“Let’s get it done,” says Theresa May, but Brexit difficulties have only just begun, according to Sir Ivan Rogers in a talk in Bath

“Let’s get it done,” Theresa May said about her Brexit deal on March 8th, just days before it was soundly defeated by MPs on 12th March. I’m sure many people wish the European question and Brexit would go away. I certainly do. So much time and energy are being wasted on Brexit when there are many other big issues to address such as huge inequality, low pay and poor working conditions, housing shortages, and above all climate change and the environmental crisis.

At the moment uncertainty reigns – the deal or something similar could be revived and put to parliament once again. So shouldn’t reasonable people view the deal as a necessary compromise which will allow us to move on? Surely it ‘splits the difference’ and offers an opportunity to heal deep wounds.

If only this was possible.

Sir Ivan Rogers, the UK’s ambassador to the EU up to January 2017 when he resigned, gave a fascinating talk arranged by Toppings in Bath on 4th March 2019 in which he dispelled any hopes that Brexit will go away quickly if the deal is agreed. Drawing on insights from many years at the heart of the British government and the EU, distilled in his book 9 Lessons in Brexit, he said, “We’re still nearer the beginning of this process than the end.”

After the referendum in 2016 he warned politicians that the Article 50 negotiations won’t be about a trade deal and the future relationship. They will “solely be about the terms of withdrawal.” But, he said, “No one in the political class wanted to hear this.”

As we appear to be drawing to an end of the Article 50 negotiations this is exactly the situation we face. May’s deal agrees withdrawal terms and sets a direction towards a semi-detached relationship (though it doesn’t exclude the possibility of negotiating a soft Brexit after departure). But huge amounts will be left open for negotiation. As Rogers said, we don’t know whether we’ll end up in the EU’s regulatory orbit or much more distant. Most of the current difficulties in Parliament are about this question. Whatever happens in these highly uncertain times (short of stopping Brexit), those difficulties will not go away. They’ll continue for many years.

The short political declaration about the future relationship mentions many issues but is vague and contradictory. Many important questions would be unanswered including:

• Will the UK be closely aligned to the single market and customs union or not?

• Will tariffs be put on imports from EU countries leading to much higher prices for food and other goods?

• Or will tariffs be reduced across a range of sectors keeping prices down but putting much of the UK’s food and other industries in jeopardy?

• How will the open Irish border be maintained (if the backstop is indeed temporary)?

• How will current pan-European security, policing, and data sharing be maintained?

• What consumer and labour protections, food, health and safety standards will apply in Britain?

• How will Britain contribute to pan-European action against climate change?

• How will the European Structural and Investment Funds, which provide about £2 billion per year for development, be replaced?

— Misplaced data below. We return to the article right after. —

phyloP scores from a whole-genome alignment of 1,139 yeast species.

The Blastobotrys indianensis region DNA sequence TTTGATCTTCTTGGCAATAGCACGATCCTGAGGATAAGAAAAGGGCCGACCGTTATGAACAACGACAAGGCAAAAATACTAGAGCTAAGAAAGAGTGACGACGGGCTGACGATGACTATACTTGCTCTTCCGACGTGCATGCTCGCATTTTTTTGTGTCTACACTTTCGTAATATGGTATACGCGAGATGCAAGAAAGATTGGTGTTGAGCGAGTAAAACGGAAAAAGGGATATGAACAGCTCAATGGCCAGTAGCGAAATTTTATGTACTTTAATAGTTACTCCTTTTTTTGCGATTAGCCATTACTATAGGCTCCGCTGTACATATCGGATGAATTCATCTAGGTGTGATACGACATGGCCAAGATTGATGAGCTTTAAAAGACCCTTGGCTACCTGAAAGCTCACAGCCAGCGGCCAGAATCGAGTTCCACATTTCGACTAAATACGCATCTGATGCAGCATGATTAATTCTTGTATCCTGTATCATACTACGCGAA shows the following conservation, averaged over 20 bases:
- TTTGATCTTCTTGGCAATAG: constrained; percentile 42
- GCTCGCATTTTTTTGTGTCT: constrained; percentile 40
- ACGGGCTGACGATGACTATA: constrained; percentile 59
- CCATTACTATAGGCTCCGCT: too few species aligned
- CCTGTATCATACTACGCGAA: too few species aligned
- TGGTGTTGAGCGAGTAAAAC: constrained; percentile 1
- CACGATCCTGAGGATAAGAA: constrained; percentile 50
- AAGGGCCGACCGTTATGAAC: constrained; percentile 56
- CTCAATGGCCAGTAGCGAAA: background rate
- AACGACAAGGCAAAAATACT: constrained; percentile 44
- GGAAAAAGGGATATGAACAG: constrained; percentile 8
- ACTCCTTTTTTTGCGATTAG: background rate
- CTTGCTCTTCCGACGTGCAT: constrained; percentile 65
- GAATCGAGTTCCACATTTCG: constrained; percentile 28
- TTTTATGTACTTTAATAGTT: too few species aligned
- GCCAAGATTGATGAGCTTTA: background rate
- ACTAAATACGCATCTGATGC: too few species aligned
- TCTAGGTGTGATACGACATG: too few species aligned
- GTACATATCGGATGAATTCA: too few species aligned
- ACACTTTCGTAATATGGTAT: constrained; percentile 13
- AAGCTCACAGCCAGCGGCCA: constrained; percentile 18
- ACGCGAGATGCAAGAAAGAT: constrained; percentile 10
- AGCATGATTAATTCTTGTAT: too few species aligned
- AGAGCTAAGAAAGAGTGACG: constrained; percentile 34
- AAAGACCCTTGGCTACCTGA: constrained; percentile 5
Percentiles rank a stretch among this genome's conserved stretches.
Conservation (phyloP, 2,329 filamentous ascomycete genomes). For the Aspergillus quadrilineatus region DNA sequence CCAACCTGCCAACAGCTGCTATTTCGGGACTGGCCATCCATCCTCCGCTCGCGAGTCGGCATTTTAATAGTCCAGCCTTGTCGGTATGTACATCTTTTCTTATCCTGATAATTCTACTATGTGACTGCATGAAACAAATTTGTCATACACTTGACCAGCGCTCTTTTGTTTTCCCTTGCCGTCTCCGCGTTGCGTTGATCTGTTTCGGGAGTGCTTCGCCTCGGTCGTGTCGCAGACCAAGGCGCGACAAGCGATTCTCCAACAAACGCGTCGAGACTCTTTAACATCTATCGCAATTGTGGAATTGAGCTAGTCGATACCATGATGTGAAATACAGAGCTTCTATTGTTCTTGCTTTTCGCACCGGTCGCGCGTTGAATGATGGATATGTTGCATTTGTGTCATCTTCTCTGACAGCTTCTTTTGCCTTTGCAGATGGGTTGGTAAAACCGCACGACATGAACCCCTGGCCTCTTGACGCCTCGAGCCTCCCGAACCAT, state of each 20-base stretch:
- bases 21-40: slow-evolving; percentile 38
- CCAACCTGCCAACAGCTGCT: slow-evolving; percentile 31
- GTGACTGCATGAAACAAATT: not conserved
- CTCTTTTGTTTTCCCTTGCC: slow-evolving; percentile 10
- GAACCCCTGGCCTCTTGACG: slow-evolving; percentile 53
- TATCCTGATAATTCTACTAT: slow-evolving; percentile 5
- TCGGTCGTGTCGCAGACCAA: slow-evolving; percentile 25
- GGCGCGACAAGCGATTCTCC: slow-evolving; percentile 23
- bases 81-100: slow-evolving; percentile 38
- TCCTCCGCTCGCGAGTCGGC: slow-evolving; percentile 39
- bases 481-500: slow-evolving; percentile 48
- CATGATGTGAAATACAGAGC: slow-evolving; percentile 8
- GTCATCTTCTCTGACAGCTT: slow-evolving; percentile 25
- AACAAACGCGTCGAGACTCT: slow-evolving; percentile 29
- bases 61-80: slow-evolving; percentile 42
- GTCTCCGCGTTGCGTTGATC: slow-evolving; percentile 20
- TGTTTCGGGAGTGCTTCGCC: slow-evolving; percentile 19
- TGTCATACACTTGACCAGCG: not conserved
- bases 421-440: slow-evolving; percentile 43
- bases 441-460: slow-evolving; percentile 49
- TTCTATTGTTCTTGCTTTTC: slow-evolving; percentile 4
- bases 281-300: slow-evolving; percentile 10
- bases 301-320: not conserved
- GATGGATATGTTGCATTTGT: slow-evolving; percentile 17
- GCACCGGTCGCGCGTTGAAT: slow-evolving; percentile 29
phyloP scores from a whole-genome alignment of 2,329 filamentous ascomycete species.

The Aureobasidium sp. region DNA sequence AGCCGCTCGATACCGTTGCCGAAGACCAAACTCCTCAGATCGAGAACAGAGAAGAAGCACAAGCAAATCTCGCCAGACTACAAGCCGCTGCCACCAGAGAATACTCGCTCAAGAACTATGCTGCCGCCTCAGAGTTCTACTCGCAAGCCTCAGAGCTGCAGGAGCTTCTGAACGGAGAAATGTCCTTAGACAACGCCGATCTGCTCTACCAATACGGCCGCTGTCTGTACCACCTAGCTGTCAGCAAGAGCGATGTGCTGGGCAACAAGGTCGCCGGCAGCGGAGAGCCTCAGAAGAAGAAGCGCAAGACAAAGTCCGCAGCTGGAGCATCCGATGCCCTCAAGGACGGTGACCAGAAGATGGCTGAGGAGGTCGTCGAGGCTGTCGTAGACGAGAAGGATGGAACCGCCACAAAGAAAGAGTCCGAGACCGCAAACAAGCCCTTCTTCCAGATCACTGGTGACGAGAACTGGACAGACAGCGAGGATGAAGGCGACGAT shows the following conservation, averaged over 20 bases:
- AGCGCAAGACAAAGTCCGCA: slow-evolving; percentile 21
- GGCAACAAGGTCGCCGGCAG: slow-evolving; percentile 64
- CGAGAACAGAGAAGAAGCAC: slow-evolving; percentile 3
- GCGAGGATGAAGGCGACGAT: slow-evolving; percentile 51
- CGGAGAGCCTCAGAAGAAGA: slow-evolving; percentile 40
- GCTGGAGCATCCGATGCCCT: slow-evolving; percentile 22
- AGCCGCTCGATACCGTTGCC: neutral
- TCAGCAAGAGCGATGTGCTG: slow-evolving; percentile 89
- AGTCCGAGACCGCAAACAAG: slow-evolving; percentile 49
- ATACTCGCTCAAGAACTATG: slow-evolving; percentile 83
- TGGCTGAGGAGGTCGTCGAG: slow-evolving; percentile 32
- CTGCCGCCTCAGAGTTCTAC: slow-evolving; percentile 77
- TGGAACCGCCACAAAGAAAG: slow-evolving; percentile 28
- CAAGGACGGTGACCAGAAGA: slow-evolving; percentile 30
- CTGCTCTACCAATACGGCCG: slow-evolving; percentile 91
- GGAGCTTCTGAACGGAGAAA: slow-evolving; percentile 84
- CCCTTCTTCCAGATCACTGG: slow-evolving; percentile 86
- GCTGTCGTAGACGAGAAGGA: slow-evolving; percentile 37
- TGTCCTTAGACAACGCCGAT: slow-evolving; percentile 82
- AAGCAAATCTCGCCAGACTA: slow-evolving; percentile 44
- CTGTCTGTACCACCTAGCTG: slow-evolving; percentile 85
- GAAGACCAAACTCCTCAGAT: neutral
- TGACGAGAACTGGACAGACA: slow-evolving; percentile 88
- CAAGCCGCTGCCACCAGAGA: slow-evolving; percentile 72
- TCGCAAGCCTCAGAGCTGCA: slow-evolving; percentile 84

• How will the inter-operation and safety of international transport systems be managed?

• How will Britain participate in pan-European research and innovation programmes?

• How will pan-European communications systems, including tariffs for mobile phone use, operate?

I asked Rogers whether all these things will have to be negotiated together as a single package, or whether they could be separated into a series of smaller deals. His answer was that some of it, such as internal security and foreign policy issues, might be separable, but most things will have to be negotiated together.

In fact, he said, EU negotiators will want to keep as much together as possible. The EU will be very aware of diverging interests across the EU, e.g. in financial services, fish, energy, agriculture, and unlikely to finally agree anything until everything is agreed. They’ll be very wary of British attempts to divide and rule. International negotiations of this sort are often held up by the most difficult things and can be prolonged for years.

He stressed that for success, clarity and honesty will be required from the government about the broad objectives and the difficult trade-offs that will be necessary. Lack of clarity and continuing deep divisions within the Cabinet mean Britain will have a weak negotiating position. As he said, “The vast bulk of British effort over the last two years has been negotiating with ourselves – always a fatal error in international negotiations.” If this error continues, the difficulties of reaching a satisfactory final settlement will last for years to come.

So, people might say, let’s get the deal done. Let’s not worry too much about technical details now – we’ll muddle our way through somehow. Unfortunately, this is complacency of the highest order.

It fails to recognise that the huge challenges currently being experienced with Brexit will apply in much the same way after EU departure. Reaching agreement in the short transition period (from 1¾ to 3¾ years – the deal allows for a transition extension of 1 or 2 years) on the future relationship which covers a wide range of very different areas will be extremely difficult.

Ian Bartle